The department of environmental affairs (DEA) has announced it has agreed to export 800 lion skeletons to Asia this year.
Conservation groups, as well as the international organisations, are outraged by the decision.
The DEA made the decision was made last Wednesday June 28.
Government has argued that the absence of this trade could lead to an increased demand on the black market.
Over the past two decades, the number of free-range lions has critically declined from 30 000 to 20 000.
The illegal bone market is said to be a contributing factor.
According to the DEA, only the bones of lions bred in captivity will be sold to Asia.
According to the Convention in the Trade of Endangered Species (Cites) this application is not illegal if it is not "detrimental to the survival of the species" for animals classified in Appendix II, where the lions in SA are listed.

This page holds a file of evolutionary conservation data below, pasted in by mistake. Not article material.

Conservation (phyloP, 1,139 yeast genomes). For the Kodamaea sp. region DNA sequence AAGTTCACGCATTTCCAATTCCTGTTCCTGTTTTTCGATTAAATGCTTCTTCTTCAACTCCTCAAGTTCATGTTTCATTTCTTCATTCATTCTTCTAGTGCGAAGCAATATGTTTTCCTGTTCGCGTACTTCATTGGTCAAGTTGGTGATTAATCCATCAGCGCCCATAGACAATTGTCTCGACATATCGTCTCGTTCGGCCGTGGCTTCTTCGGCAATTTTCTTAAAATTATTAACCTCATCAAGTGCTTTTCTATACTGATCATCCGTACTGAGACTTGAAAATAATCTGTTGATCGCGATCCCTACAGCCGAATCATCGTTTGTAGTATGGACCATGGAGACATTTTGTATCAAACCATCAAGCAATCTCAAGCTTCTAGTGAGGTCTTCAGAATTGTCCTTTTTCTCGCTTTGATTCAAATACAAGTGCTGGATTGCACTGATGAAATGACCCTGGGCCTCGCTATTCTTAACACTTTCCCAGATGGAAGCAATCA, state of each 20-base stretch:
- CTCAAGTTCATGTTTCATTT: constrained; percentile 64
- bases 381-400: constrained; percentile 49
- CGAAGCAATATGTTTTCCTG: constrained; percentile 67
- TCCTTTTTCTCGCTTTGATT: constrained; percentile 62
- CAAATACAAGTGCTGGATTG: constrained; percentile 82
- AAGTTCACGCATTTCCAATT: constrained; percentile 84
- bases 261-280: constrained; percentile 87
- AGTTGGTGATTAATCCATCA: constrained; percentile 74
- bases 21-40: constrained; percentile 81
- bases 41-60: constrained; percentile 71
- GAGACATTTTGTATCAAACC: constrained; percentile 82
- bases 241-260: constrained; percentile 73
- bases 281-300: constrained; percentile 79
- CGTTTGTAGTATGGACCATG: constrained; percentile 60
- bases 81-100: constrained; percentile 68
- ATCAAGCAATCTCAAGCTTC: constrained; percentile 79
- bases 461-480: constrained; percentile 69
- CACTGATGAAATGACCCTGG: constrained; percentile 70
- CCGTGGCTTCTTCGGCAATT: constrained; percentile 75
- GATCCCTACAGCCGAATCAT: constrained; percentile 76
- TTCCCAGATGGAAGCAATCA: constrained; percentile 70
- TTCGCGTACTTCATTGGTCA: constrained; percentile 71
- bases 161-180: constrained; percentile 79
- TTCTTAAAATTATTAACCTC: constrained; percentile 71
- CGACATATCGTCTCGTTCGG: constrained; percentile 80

But some have demanded that this clause be excluded.
Fiona Miles, the director of the SA non-profit organisation 4Paws, indicates that because exports were increasing she did not believe "poaching will decrease".
She said it was currently "the other way around".
Michele Pickover, director of the EMS foundation, a public benefit organisation, said: "This decision is an immoral stand. The government admitted they should have done more researches on lion's situation before agreeing to this huge amount of skeletons.
"Some lions offered for shooting are just killed to use the skeleton. This use is not saving lions. It is outrageous and SA government should stop supporting this industry."